A wind of change is blowing across the Northeastern state of Assam on the last day of campaigning for the first phase of the state elections today. Amid the full-blown battle of words, the votes ‘captured’ on Monday, the 4th of April, will decide who holds the edge as the campaigning for the second and final phase of polling – to be held on April 11 – will take steam.
While Assam boosts of several demographic divisions, the Election Commission’s two-phase formula with the traditional division of Upper Assam and Lower Assam going to polls in the alternative phases is being seen as best-benefitted for the political parties. While the general election issues remain the same, the hyper regional issues vary. For example, voters in the Thowra constituency (in Sivasagar district) wants better connectivity and electrification even as those in nearby Nazira are more concerned of the influx of illegal Bangladeshis. “We had the state power minister from our constituency. But, ironically, we still use kerosene lamps as we wait for the day when our village will get electricity. Our hopes rally when elections near as these are the times we feel the politicians listen to us. Hope the electricity poles – that we hear are being dumped in a nearby village – will reach us before it’s too late,” said a Thowra constituency villager in his late 70s who didn’t want to be named.
For people in Majuli, the irony is – they still live in the dream of conservation efforts to actually come into effect and help them save the river island. Beyond that, the residents look for better state of living, scope (read hope) for employment and ethnic security.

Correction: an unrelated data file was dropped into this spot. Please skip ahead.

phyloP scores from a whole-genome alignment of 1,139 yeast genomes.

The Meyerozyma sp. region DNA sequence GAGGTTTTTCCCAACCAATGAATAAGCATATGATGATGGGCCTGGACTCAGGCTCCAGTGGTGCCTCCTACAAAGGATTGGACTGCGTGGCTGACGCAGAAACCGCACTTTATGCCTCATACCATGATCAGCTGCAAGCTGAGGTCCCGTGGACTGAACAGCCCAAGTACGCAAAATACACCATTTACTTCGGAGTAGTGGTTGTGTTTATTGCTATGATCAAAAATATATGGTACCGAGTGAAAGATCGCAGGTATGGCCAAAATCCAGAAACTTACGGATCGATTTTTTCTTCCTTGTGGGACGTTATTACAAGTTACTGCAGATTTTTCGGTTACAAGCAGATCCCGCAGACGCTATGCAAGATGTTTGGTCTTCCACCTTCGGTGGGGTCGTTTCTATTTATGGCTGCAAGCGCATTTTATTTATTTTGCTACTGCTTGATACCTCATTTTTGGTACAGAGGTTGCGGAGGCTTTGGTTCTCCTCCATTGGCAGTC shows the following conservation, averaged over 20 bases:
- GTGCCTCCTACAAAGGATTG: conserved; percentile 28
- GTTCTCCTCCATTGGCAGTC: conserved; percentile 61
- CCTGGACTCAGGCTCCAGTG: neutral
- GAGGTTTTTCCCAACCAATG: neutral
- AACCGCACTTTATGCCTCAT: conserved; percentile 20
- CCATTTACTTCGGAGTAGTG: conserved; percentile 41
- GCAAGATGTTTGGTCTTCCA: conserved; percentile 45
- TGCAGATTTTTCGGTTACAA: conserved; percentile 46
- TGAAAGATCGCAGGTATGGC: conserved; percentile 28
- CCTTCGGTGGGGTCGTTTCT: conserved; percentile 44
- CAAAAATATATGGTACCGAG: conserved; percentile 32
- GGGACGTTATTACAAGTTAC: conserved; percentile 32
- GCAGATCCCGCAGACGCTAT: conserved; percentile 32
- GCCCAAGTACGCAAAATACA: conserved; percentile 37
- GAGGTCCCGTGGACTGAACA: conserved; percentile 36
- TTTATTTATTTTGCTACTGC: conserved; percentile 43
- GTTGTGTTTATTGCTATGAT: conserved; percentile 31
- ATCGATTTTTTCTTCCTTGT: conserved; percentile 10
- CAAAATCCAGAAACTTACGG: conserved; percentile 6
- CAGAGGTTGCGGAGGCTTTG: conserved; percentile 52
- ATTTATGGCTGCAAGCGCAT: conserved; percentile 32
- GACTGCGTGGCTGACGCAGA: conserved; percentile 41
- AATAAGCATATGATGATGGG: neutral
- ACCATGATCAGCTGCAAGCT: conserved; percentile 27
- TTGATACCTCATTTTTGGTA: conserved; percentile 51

But on the other side, and contrary to the popular perception that Assam is among the poorest of states, there are 112 crorepati candidates fighting it out to represent the state voters. Around 21 per cent of the total number of 539 candidates contesting in the Assembly polls are crorepatis. In the first phase of polls, at least 56 crorepati candidates are in the fray.
And, there are 20 candidates, which accounts for four per cent of the total number of candidates in the fray, have declared asset worth over Rs 20 crore. Another 46 (9 per cent) candidates have assets between Rs 2 to 5 crore. Altogether 119 candidates (22 per cent) have properties between Rs 50 lakh and Rs 2 crore. However, 230 candidates, which accounts for 43 per cent, have assets worth less than Rs 10 lakh.
Crorepati or otherwise, the issues remain diverse and the candidates are finding it tough to meet all the demands being presented. Campaigners say the political leaders don’t have an option but to take note as ‘that is also an important matter’ this election. It is to be seen who holds the pitara at the end and who churns out the most out of it – and to whom.